As you travel around the country, you sometimes come across people who lift your spirit. They make you feel good, because they are attempting to break new ground, instead of just lamenting about problems. And some are also making experiments, to see if the ideas they advocate will actually work on the ground and produce results.
Siddharth Handa is a 28-year-old, based in Ahmedabad, who, despite having trained as an engineer, has decided to go into farming. He believes India has to become an exporter, not importer of food. He believes that organic farming is an answer to India’s problems of malnutrition and without getting the better of it, the country has little future. He is also clear that what India needs is not just “food security”, important as that is, but also “nutrition security” for all its children and adults.
Interestingly enough, and here is why we cannot discount the importance of institutions which have been plodding away to put nutrition centre stage of policy-makers’ concerns, Siddharth’s foray into organic farming came after his brush with the National Institute of Nutrition in Hyderabad which had done a comparative study of the nutritive value of 100gms of foods and discovered that with chemical farming, its nutritional value had reduced by 10%, 20%, 25%.
The Report had also pointed out two other reasons for the decline in soil fertility. Using chemicals to revive the soil was like putting the body perennially on IV fluids, with its natural organs not being able to regenerate themselves. “If you depend only on urea, you will get stunted growth over a period.” The second factor was global warming, which was affecting the plants’ capacity to convert solar energy into nutrients.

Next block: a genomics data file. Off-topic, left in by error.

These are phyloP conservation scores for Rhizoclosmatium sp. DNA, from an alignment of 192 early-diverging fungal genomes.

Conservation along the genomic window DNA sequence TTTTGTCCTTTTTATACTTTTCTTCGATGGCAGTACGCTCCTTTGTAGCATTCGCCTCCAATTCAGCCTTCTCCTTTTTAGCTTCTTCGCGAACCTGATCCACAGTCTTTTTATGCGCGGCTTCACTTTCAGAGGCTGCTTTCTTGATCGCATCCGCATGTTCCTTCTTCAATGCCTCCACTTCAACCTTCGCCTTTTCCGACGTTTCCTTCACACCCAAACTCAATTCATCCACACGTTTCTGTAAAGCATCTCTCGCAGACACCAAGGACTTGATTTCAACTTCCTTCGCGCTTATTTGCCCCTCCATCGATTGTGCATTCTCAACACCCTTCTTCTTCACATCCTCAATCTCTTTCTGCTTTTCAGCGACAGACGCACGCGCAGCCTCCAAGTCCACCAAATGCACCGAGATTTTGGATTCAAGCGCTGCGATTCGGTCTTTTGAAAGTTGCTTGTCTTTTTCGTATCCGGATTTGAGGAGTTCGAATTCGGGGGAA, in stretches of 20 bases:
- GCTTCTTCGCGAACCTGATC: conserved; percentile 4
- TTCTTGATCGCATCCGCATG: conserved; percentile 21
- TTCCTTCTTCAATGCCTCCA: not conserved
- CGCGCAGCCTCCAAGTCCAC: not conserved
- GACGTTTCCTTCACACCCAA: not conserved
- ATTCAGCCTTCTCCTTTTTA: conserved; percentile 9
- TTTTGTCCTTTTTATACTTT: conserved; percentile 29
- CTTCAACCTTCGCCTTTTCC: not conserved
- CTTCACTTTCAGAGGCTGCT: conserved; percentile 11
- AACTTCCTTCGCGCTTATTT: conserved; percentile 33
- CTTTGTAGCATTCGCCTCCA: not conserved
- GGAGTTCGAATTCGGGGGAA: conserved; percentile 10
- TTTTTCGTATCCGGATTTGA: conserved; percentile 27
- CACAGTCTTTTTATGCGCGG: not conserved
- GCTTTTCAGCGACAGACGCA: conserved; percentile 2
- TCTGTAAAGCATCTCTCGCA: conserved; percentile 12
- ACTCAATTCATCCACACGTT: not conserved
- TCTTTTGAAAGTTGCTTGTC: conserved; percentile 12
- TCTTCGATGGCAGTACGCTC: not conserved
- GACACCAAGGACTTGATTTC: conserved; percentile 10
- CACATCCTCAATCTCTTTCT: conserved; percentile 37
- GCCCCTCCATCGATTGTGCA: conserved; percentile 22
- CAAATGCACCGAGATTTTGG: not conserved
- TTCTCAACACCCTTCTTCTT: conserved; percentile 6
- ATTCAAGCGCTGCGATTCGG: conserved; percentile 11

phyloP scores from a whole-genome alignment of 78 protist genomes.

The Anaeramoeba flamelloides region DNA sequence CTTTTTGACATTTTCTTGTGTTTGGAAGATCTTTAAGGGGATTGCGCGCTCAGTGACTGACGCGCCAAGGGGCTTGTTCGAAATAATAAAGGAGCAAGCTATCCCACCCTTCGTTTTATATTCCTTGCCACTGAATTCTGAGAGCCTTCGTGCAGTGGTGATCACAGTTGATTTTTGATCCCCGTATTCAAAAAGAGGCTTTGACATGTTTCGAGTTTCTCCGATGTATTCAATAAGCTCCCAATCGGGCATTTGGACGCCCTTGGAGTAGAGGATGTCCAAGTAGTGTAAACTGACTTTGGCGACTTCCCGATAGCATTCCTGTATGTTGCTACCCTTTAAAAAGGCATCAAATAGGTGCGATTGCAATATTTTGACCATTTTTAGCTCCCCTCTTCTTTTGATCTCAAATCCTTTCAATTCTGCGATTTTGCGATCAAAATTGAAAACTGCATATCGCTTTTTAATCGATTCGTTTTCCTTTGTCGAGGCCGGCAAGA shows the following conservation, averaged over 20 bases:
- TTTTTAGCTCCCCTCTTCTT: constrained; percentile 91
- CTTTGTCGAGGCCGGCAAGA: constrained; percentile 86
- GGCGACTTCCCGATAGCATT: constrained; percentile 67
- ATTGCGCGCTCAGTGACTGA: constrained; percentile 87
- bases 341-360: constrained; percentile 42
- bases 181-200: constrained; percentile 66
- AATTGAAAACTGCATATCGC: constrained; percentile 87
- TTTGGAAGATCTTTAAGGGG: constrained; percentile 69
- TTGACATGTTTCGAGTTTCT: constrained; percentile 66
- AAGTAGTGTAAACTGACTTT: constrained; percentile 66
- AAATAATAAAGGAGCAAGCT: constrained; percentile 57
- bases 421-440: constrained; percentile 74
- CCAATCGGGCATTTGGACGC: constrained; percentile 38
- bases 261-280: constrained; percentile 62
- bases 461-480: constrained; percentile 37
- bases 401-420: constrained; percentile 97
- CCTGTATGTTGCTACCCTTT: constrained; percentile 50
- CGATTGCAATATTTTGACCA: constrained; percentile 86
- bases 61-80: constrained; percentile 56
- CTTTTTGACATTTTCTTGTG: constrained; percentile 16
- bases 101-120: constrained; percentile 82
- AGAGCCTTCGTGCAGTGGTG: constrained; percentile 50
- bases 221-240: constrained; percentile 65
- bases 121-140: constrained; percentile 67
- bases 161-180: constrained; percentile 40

“We have to think of long term solutions, for we are digging a deeper grave for ourselves, unless something drastic is done now” advocates Siddharth. In his scheme of things, growing local food is also very important for nutrition and wellbeing, instead of growing exotic western vegetables, or relying on processed foods, and for this a movement needed to be created to educate consumers.
The way to nutrition is to “avoid chemicals”. “I supply organic food to 100 families in Ahmedabad, and people now tell me that they feel more energetic, their skin is better and even when I stop supplying they will continue with organic foods.” Like him, many farmers are shifting to organic farming, not only because of the health factor but also because of the economic benefits it held out to them.
”We need to change this market” says Siddharth and having done farming for 5 years, he intends now to do his MBA to “learn management skills to transform mind-sets and to influence consumers”.
Not so long ago Prime Minister Modi exhorted the scientific community to do research in various aspects of malnutrition in the country, which unless addressed could wipe out India’s demographic dividend. Organic farming and its linkages to nutrition is certainly one such emerging area. It is heartening that youngsters like Siddharth are applying themselves to creating an awareness on an issue so vital for India’s future.
By Neerja Chowdhury
Ms. Neerja Chowdhury is a political journalist of repute with a strong interest in social activism, and a member of the Citizens Alliance Against Malnutrition (Citizens Alliance). Neerja entered the realm of nutrition to help with child rights advocacy. She became really interested in nutrition after the 2005-06 National Family Health Survey (NFHS-3), which brought home the realisation that rates of child malnutrition in India were among the highest in the world.